Ongoing History of New Music

The Ongoing History of New Music, episode 987: 10 things about Chris Cornell

It’s always a shock when we hear that a rock star has died. But when the news of Chris Cornell came out on May 18, 2017, it was extra-jarring.

The overall impression was that he was a guy who had it good. He’d been a central fixture of the grunge era as the frontman of Soundgarden. There was a total unexpected hit with the Temple of the Dog project, then a solid three-album run with Audioslave. His solo recordings were hit-and-miss, but given everything else he’d done, fans gave him a pass when he stumbled.

Then came the Soundgarden reunion, which began in 2010 and ran for almost eight years. There was a new album, King Animal, in 2012, and sold out tours. There were also plans for a second post-reunion record for which Chris had already recorded some vocal demos.

But then he was gone by his on hand in that hotel room in Detroit, another fatality of the grunge brigade that included Kurt Cobain, Andrew Wood, and Layne Staley. And it’s possible–probable, even–that Chris’ fate had a fatal effect on his good friend Chester Bennington, who took his own life two months later.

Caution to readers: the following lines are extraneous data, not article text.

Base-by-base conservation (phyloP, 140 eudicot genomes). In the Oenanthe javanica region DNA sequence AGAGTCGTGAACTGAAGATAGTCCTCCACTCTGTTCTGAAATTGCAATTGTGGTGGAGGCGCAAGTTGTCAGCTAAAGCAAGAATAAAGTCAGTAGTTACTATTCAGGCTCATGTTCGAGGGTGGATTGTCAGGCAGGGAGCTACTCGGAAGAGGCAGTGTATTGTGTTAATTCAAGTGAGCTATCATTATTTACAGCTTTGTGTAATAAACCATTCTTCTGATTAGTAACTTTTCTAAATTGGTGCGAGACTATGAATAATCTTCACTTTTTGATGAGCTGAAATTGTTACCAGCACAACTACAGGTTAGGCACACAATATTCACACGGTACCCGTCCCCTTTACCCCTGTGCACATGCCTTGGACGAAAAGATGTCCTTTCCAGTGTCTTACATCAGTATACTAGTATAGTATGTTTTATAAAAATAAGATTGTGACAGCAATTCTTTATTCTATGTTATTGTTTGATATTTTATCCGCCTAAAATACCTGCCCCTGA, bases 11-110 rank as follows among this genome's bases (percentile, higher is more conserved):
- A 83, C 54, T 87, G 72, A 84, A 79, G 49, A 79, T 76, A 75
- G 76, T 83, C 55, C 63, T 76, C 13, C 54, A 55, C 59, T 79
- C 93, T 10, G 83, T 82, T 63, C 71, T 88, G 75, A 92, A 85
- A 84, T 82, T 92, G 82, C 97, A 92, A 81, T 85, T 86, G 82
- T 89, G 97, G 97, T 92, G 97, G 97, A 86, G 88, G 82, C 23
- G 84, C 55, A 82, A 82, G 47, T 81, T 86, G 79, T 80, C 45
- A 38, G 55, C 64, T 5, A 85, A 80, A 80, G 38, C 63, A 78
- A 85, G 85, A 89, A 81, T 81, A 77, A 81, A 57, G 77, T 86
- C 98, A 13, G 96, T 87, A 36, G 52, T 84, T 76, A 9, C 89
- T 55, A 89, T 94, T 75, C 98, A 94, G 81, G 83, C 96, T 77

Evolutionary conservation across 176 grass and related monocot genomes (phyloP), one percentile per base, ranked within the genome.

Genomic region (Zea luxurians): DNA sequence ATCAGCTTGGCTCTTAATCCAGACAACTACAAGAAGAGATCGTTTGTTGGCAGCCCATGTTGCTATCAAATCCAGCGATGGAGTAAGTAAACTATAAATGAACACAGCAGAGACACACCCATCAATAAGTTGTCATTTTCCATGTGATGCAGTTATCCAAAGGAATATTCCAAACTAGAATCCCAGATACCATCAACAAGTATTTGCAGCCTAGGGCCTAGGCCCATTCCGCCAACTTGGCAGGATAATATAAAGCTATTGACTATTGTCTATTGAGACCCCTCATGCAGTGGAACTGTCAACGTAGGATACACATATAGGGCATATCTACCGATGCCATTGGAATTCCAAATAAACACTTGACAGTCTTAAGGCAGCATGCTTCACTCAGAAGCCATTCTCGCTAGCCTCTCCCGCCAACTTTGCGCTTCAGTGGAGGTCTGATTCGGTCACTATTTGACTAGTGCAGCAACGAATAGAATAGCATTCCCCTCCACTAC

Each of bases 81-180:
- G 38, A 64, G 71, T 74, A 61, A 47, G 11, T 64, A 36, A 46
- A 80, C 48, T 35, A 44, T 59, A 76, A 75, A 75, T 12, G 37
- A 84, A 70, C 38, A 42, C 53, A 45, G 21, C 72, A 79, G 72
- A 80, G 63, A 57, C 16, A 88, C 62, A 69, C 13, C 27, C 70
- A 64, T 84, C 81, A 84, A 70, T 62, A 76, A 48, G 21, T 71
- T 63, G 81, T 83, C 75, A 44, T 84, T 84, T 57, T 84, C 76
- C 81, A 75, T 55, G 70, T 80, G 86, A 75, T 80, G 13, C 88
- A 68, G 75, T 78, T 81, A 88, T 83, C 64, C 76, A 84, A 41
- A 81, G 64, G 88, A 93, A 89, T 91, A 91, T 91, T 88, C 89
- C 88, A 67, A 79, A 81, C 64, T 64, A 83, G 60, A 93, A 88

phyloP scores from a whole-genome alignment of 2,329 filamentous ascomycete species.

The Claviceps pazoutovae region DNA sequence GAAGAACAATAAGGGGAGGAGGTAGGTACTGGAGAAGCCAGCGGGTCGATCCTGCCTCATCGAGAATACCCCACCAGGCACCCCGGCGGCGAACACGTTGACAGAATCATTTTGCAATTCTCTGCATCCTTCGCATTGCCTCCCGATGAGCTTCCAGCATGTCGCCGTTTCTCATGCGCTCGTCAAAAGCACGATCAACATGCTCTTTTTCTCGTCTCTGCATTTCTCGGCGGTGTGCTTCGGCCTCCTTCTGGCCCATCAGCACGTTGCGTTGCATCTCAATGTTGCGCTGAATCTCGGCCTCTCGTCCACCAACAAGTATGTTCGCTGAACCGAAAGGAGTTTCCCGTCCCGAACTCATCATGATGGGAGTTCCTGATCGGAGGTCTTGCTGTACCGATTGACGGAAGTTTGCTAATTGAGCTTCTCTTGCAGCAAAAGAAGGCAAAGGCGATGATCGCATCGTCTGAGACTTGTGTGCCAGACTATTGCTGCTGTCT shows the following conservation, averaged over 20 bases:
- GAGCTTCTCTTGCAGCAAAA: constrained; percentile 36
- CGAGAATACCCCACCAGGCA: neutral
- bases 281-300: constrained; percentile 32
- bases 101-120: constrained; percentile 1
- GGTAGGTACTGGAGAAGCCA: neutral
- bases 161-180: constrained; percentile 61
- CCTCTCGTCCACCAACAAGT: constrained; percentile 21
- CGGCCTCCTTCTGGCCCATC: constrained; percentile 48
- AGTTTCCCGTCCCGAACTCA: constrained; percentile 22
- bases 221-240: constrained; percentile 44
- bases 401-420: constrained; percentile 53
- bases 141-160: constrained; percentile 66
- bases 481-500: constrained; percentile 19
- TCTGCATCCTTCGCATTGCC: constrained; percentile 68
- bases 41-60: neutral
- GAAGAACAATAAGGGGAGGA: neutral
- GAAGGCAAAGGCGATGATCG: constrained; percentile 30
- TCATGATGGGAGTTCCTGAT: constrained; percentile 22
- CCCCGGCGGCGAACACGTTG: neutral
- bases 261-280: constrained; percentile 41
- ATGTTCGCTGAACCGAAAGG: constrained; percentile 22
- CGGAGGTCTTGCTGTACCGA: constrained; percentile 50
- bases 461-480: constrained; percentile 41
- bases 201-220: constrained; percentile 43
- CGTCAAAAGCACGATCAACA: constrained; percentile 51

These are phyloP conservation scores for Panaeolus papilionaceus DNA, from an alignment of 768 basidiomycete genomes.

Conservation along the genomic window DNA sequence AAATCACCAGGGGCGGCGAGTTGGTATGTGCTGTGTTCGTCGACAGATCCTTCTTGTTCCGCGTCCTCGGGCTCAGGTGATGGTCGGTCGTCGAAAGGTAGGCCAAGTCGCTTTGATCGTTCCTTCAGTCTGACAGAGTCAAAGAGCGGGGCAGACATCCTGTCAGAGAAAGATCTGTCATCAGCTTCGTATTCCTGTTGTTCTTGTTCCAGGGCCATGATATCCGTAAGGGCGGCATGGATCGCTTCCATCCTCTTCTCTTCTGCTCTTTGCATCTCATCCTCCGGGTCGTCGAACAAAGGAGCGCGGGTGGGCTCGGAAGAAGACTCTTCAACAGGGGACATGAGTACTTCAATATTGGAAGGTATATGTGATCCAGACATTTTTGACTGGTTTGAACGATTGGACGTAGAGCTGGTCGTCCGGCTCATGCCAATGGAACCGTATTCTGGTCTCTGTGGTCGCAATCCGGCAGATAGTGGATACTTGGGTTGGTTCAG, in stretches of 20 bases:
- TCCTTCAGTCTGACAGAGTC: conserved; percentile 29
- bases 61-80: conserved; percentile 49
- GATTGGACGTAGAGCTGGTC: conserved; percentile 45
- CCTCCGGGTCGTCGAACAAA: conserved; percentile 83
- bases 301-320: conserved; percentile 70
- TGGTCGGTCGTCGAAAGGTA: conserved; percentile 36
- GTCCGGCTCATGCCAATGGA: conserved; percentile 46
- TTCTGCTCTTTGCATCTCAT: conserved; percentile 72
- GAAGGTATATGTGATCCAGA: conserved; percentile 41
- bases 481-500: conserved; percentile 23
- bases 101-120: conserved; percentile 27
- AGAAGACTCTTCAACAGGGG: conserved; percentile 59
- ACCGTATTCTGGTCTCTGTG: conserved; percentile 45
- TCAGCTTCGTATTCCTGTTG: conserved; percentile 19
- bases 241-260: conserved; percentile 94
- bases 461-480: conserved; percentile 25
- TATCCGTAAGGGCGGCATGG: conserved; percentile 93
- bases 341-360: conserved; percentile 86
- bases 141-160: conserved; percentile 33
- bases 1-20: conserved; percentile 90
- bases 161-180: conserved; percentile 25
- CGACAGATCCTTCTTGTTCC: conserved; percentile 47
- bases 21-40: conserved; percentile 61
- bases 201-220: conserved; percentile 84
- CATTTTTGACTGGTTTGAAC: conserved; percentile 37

Chris may be gone, but we’re still talking about him, still listening to his music, still marveling at that voice. As with all great artists, the fascination continues long after his death.

Let’s take a dive into Chris’ world with ten interesting things about the man you may not know.

Songs heard on this show:

  • Chris Cornell, Patience (Guns N’ Roses cover)
  • Soundgarden, Heretic
  • Soundgarden, Rusty Cage (outtake)
  • Soundgarden, Spoonman (original version
  • Soundgarden, Come Together (Beatles cover)
  • Chris Cornell, You Know My Name
  • Chris Cornell, Scream
  • Audioslave, Like a Stone (BBC session)

Eric Wilhite has this playlist for us.

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Alan Cross

is an internationally known broadcaster, interviewer, writer, consultant, blogger and speaker. In his 40+ years in the music business, Alan has interviewed the biggest names in rock, from David Bowie and U2 to Pearl Jam and the Foo Fighters. He’s also known as a musicologist and documentarian through programs like The Ongoing History of New Music.

Alan Cross has 38156 posts and counting. See all posts by Alan Cross

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